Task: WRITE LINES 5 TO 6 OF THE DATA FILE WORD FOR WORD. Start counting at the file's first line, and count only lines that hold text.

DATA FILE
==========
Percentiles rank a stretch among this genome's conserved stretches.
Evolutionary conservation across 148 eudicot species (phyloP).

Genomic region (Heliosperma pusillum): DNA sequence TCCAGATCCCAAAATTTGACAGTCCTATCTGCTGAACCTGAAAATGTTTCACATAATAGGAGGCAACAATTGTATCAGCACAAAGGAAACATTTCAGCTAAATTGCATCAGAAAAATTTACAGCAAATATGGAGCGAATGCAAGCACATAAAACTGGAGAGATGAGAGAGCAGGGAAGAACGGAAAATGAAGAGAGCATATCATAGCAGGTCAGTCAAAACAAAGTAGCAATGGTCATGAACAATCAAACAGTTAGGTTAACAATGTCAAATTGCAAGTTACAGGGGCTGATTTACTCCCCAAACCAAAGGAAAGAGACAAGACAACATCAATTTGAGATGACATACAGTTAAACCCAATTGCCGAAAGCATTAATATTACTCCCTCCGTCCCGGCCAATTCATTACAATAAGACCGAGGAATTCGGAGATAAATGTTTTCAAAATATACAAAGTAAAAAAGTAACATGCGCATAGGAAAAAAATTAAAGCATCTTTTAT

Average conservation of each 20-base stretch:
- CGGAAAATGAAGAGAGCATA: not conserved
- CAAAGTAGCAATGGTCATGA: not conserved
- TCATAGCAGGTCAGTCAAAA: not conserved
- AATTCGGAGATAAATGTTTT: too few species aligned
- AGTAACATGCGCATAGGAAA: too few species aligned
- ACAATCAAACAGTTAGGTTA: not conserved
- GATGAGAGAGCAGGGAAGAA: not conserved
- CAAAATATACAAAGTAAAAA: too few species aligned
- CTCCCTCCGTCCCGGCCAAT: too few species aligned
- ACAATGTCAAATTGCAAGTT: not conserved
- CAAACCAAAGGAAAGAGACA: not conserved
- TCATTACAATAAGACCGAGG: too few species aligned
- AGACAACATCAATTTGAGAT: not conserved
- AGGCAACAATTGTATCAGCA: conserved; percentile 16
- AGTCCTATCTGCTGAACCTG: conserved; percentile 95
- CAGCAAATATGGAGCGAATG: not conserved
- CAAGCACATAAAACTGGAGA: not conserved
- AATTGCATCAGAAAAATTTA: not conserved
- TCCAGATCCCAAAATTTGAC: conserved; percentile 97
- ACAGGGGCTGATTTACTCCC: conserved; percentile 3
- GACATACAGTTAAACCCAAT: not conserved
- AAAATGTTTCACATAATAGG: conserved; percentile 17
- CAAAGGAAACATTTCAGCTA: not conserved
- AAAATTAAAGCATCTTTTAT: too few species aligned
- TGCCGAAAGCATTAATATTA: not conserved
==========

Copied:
- CGGAAAATGAAGAGAGCATA: not conserved
- CAAAGTAGCAATGGTCATGA: not conserved